15. Mekky MA, Sayed HI, Abdelmalek MO, Saleh MA, Osman OA, Osman HA, et al. Prevalence and predictors of occult hepatitis C virus infection among Egyptian patients who achieved sustained virologic response to sofosbuvir/daclatasvir therapy: a multi-center study. Infect Drug Resist. 2019;12:273-9. [DOI:10.2147/IDR.S181638] [PMID] [PMCID]
16. Fallahi P, Ferri C, Ferrari SM, Corrado A, Sansonno D, Antonelli A. Cytokines and HCV-related disorders. Clin Dev Immunol. 2012;2012. [DOI:10.1155/2012/468107] [PMID] [PMCID]
17. Antonelli A, Ferrari SM, Ruffilli I, Fallahi P. Cytokines and HCV-related autoimmune disorders. Immunol Res. 2014;60(2):311-9. [DOI:10.1007/s12026-014-8569-1] [PMID]
18. Kim AY, Kuntzen T, Timm J, Nolan BE, Baca MA, Reyor LL, et al. Spontaneous Control of HCV Is Associated With Expression of HLA-B*57 and Preservation of Targeted Epitopes. Gastroenterology. 2011;140(2):686-96.e1. [DOI:10.1053/j.gastro.2010.09.042] [PMID] [PMCID]
19. Grakoui A, Shoukry NH, Woollard DJ, Han J-H, Hanson HL, Ghrayeb J, et al. HCV persistence and immune evasion in the absence of memory T cell help. Science. 2003;302(5645):659-62. [DOI:10.1126/science.1088774] [PMID]
20. Shoukry NH, Grakoui A, Houghton M, Chien DY, Ghrayeb J, Reimann KA, et al. Memory CD8+ T cells are required for protection from persistent hepatitis C virus infection. J Exp Med. 2003;197(12):1645-55. [DOI:10.1084/jem.20030239] [PMID] [PMCID]
21. Gad YZ, Mouas N, Abdel-Aziz A, Abousmra N, Elhadidy M. Distinct immunoregulatory cytokine pattern in Egyptian patients with occult Hepatitis C infection and unexplained persistently elevated liver transaminases. Asian J Transfus Sci. 2012;6(1):24-8. [DOI:10.4103/0973-6247.95046] [PMID] [PMCID]
22. Flynn JK, Dore GJ, Hellard M, Yeung B, Rawlinson WD, White PA, et al. Maintenance of Th1 hepatitis C virus (HCV)-specific responses in individuals with acute HCV who achieve sustained virological clearance after treatment. J Gastroenterol Hepatol. 2013 (11):1770-81. [DOI:10.1111/jgh.12265] [PMID] [PMCID]
23. Kandeel A, Genedy M, El-Refai S, Funk AL, Fontanet A, Talaat M. The prevalence of hepatitis C virus infection in Egypt 2015: implications for future policy on prevention and treatment. Liver Int. 2017;37(1):45-53. [DOI:10.1111/liv.13186] [PMID] [PMCID]
24. Scheel TKH, Rice CM. Understanding the hepatitis C virus life cycle paves the way for highly effective therapies. Nat Med. 2013;19(7):837-49. [DOI:10.1038/nm.3248] [PMID] [PMCID]
25. Abd Alla MDA, El Awady MK. Hepatitis C Virus RNA Strands Detection in Peripheral Blood Mononuclear Cells Legitimizes Virus Eradication in Negative Serum PCR Naïve and Post-treatment Patients. J Clin Transl Hepatol. 2017;5(1):1-8. [DOI:10.14218/JCTH.2016.00054] [PMID] [PMCID]
26. Hanno AFF, Mohiedeen KM, Alshayeb AF, Deghedy A. HCV RNA in peripheral blood mononuclear cells (PBMCs) as a predictor of the response to antiviral therapy in chronic hepatitis C. Alexandria J Med. 2014;50(4):317-22. [DOI:10.1016/j.ajme.2013.05.004]
27. Pawełczyk A, Kubisa N, Jabłońska J, Bukowska-Ośko I, Caraballo Cortes K, Fic M, et al. Detection of hepatitis C virus (HCV) negative strand RNA and NS3 protein in peripheral blood mononuclear cells (PBMC): CD3+, CD14+ and CD19+. Virol J. 2013;10(1):346. [DOI:10.1186/1743-422X-10-346] [PMID] [PMCID]
28. De Marco L, Gillio-Tos A, Fiano V, Ronco G, Krogh V, Palli D, et al. Occult HCV infection: an unexpected finding in a population unselected for hepatic disease. PloS One. 2009;4(12):e8128. [DOI:10.1371/journal.pone.0008128] [PMID] [PMCID]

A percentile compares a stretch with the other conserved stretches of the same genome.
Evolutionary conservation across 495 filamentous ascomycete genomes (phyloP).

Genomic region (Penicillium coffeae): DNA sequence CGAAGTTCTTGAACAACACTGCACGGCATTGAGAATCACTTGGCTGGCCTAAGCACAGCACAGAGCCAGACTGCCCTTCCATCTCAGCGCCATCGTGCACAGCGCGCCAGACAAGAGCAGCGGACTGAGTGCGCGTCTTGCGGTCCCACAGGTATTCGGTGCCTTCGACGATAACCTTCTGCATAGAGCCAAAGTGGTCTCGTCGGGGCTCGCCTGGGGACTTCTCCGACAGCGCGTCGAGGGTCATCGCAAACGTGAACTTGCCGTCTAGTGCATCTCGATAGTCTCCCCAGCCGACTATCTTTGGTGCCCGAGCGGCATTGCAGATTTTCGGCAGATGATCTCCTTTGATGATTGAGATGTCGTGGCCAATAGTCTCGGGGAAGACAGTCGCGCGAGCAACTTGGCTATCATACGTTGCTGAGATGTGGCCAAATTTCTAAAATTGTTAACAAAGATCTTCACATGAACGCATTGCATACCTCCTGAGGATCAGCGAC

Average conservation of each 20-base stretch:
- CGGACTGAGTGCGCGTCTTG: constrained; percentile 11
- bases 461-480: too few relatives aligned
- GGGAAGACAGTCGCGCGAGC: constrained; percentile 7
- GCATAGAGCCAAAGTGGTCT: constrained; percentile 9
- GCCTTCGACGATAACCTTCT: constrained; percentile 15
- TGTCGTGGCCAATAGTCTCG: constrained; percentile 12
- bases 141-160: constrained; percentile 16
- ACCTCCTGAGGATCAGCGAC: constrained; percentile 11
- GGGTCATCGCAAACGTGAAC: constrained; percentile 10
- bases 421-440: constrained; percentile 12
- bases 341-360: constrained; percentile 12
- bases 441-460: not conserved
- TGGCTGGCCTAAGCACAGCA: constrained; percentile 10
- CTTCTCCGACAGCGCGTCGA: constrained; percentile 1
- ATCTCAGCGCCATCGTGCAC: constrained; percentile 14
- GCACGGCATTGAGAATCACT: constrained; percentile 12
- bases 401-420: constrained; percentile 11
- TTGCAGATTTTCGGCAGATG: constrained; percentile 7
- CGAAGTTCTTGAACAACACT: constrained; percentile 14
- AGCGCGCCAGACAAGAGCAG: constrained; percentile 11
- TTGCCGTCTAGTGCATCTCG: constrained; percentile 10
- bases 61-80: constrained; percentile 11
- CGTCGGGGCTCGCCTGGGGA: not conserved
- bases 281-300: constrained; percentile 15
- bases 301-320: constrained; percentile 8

29. Pham TNQ, Coffin CS, Michalak TI. Occult hepatitis C virus infection: what does it mean? Liver Int. 2010;30(4):502-11. [DOI:10.1111/j.1478-3231.2009.02193.x] [PMID]
30. Aboalam H, Rashed H-A, Mekky M, Nafeh H, Osman O. Prevalence of occult hepatitis C virus in patients with HCV-antibody positivity and serum HCV RNA negativity. Curr Med Res Pract. 2016;1(2):12-6. [DOI:10.4103/2357-0121.192539]
31. Yousif MM, Fakhr AE, Morad EA, Kelani H, Hamed EF, Elsadek HM, et al. prevalence of occult hepatitis c virus infection in patients who achieved sustained virologic response to direct-acting antiviral agents. Infez Med. 2018;26(3):237-43.
32. Abu Khadr NA, Nouh HH, Hanafi NF, Asser SL, Hussain YA. Secondary occult hepatitis C virus infection (HCV) in chronic HCV patients after treatment with sofosbuvir and daclatasvir. Int J Curr Microbiol App Sci. 2018;7(1):1357-65. [DOI:10.20546/ijcmas.2018.701.165]
33. Castillo I, Bartolomé J, Quiroga JA, Barril G, Carreño V. Diagnosis of occult hepatitis C without the need for a liver biopsy. J Med Virol. 2010;82(9):1554-9. [DOI:10.1002/jmv.21866] [PMID]
34. Cavalheiro Nde P, Filgueiras TC, Melo CE, Morimitsu SR, de Araújo ES, Tengan FM, et al. Detection of HCV by PCR in serum and PBMC of patients with hepatitis C after treatment. Braz J Infect Dis. 2007;11(5):471-4. [DOI:10.1590/S1413-86702007000500006] [PMID]
35. Radkowski M, Gallegos-Orozco JF, Jablonska J, Colby TV, Walewska-Zielecka B, Kubicka J, et al. Persistence of hepatitis C virus in patients successfully treated for chronic hepatitis C. Hepatology. 2005;41(1):106-14. [DOI:10.1002/hep.20518] [PMID]
36. Bernardin F, Tobler L, Walsh I, Williams JD, Busch M, Delwart E. Clearance of hepatitis C virus RNA from the peripheral blood mononuclear cells of blood donors who spontaneously or therapeutically control their plasma viremia. Hepatology. 2008;47(5):1446-52. [DOI:10.1002/hep.22184] [PMID]
37. Rahman MZ, Ahmed DS, Masud H, Parveen S, Rahman MA, Chowdhury MS, et al. Sustained virological response after treatment in patients with chronic hepatitis C infection--a five year follow up. Bangladesh Med Res Counc Bull. 2013;39(1):11-3. [DOI:10.3329/bmrcb.v39i1.15791] [PMID]
38. Sood A, Midha V, Mehta V, Sharma S, Mittal R, Thara A, et al. How sustained is sustained viral response in patients with hepatitis C virus infection? Indian J Gastroenterol. 2010;29(3):112-5. [DOI:10.1007/s12664-010-0006-3]

Add your comments about this article : Your username or Email:

Send email to the article author

Rights and permissions
Creative Commons License This work is licensed under a Creative Commons Attribution-NonCommercial 4.0 International License.

© 2024 CC BY-NC 4.0 | Iranian Journal of Medical Microbiology

Designed & Developed by : Yektaweb | Publisher: Farname Inc